O'Leary's campaign chair: Tories need a unifier, not a disruptor - Macleans.ca
 

O’Leary’s campaign chair: Tories need a unifier, not a disruptor

Michael Coates says that judgment was behind O’Leary’s surprise decision to drop out of the race


 
Conservative Party leadership candiidate Maxime Bernier (left) looks on as Kevin O'Leary addresses a news conference in Toronto, Wednesday, April 26, 2017, after it was announced that O'Leary had quit the leadership race and thrown his support behind Bernier. (Nathan Denette/CP)

Conservative Party leadership candidate Maxime Bernier (left) looks on as Kevin O’Leary addresses a news conference in Toronto, Wednesday, April 26, 2017. (Nathan Denette/CP)

Kevin O’Leary’s surprise exit from the federal Conservative leadership race sparked instant arguing among Tory insiders over their widely varying estimates of how many of the reality TV star’s big block of supporters will now follow his advice and switch their allegiance to Quebec MP Maxime Bernier.

But Mike Coates, the veteran party organizer and fundraiser who served as O’Leary’s campaign chair, says he is sure, based on the campaign’s own surveys of the intentions of O’Leary’s declared supporters, that about half of the roughly 35,000 new members he signed up were already planning to make Bernier their second choice.

“I don’t have to speculate,” Coates told Maclean’s in an interview this afternoon. “We know that somewhere around 50 per cent of our support was going to go to Max Bernier on the second ballot. So now, with Kevin’s endorsement—and remember those 35,000 [new members] really came in because of him—I would say it’s going to be north of that, could be as much as 60 per cent.”

READ MORE: Clown down: The post-O’Leary Conservatives

Before O’Leary rocked the race by quitting today, he and Bernier were generally considered to be neck-and-neck at the front of the crowded 14-candidate pack. Jason Lietaer, a veteran Conservative strategist who hasn’t declared his support for any the leadership aspirant, says Bernier now looks most likely to win—but can’t yet be seen as a sure thing.

“We’ve gone from a two-person, co-leader race to a race with one clear leader. The dynamics change completely,” Lietaer says. “The anybody-but-Bernier camp is now viable, if it coalesces around a clear favourite.”

The cluster of second-tier candidates now regrouping to try to upset Bernier includes Saskatchewan MP Andrew Scheer and four Ontario MPs: Erin O’Toole, Michael Chong, Kelly Leitch and Lisa Raitt. Since O’Leary’s inability to speak French was seen as perhaps his biggest liability, attention might now focus more on Scheer and Chong, Anglophones who speak French well, along with, of course, Bernier.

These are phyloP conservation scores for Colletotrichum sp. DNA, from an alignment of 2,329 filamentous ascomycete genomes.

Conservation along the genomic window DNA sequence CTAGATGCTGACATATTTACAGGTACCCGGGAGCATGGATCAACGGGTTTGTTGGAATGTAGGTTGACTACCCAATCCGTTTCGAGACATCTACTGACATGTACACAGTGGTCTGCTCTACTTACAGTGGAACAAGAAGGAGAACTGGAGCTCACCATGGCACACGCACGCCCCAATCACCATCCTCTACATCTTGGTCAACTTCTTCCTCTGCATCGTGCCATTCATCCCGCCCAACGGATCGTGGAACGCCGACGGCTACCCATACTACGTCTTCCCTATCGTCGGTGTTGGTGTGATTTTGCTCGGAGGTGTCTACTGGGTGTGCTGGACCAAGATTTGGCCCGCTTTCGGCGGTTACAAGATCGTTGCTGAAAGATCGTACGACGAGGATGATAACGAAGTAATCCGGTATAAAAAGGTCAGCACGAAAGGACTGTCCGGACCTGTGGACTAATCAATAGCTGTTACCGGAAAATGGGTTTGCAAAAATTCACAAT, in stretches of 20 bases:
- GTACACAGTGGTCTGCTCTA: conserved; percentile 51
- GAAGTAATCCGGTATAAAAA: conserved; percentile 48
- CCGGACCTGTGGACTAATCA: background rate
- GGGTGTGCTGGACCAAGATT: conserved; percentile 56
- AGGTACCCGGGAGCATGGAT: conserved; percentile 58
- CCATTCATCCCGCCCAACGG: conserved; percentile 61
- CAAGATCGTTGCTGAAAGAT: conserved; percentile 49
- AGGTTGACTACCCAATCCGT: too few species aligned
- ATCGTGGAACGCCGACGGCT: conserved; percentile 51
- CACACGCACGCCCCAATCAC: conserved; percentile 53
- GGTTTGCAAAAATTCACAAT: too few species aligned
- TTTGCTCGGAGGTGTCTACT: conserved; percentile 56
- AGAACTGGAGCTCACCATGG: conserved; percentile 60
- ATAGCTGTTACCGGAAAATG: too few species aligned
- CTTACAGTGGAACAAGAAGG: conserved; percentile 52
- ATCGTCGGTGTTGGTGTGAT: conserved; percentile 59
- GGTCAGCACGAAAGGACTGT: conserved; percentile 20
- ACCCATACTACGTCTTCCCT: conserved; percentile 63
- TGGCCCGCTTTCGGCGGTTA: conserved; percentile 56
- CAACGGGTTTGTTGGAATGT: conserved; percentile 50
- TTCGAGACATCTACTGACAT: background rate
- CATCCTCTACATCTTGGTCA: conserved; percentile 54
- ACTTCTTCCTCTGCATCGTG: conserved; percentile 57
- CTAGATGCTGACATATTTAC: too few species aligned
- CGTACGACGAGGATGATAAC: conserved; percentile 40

In stepping aside, O’Leary admitted that he had failed to gain much support in Quebec, where his inability to campaign in French made him untenable. As well, sources close to him said he was shaken by how polarizing his candidacy had become.

RELATED: Why a divided Conservative Party cannot stand

Second choices are enormously important in the Conservative leadership race, since it is being decided by a complex preferential ballot system. Party members will rank their choices from one to 10, with the bottom vote-getter dropped off, and second-place votes redistributed until one candidate has a majority. Mail-in ballots will be counted in Toronto on May 27.

Along with whatever slice of his supporters decide to follow him to Bernier, O’Leary’s impact might be felt if his larger-than-life persona remains a factor in the final weeks of the contest. “Kevin is prepared to help [Bernier] in any way he can, and use his very large media and social media profile, to help spread the word,” Coates says.

It was O’Leary’s fame that made him such a formidable figure in this contest, even though he had neither roots in the Conservative party nor experience in Canadian politics. Lietaer says his persona, established on the TV show Dragons’ Den in Canada and Shark Tank in the U.S., made him a huge factor.

“The truth is that he was one of the best prospective candidates that you could imagine for any political party,” Lietaer says. “He should have won this thing. He should have been able to be the second choice of a lot of people.”

READ MORE: How ‘Mad Max’ Bernier went from comic relief to Tory front-runner

Coates said he thinks O’Leary was still well positioned to win. But he noticed late last week that his candidate’s enthusiasm for the race wasn’t holding up for the stretch run. Days of private discussions with his core campaign team followed. Finally, late yesterday evening, O’Leary spoke one-on-one with Bernier at Toronto’s Fairmont Royal York Hotel, to tell him about his decision to drop out.

Coates and several other serious Conservative party operatives had signed up to support O’Leary on the premise that the time was right for an unconventional leader who would shake up the party. Instead, Bernier’s deeper roots seem to have proven more valuable.

“I think the same conditions that brought Kevin in the race are here today, and that’s why a lot of people will be disappointed that he’s stepping out,” Coates says. “It’s just that he’s decided the party needs more of a unifying figure now than a disruptor.”


 

Comments are closed.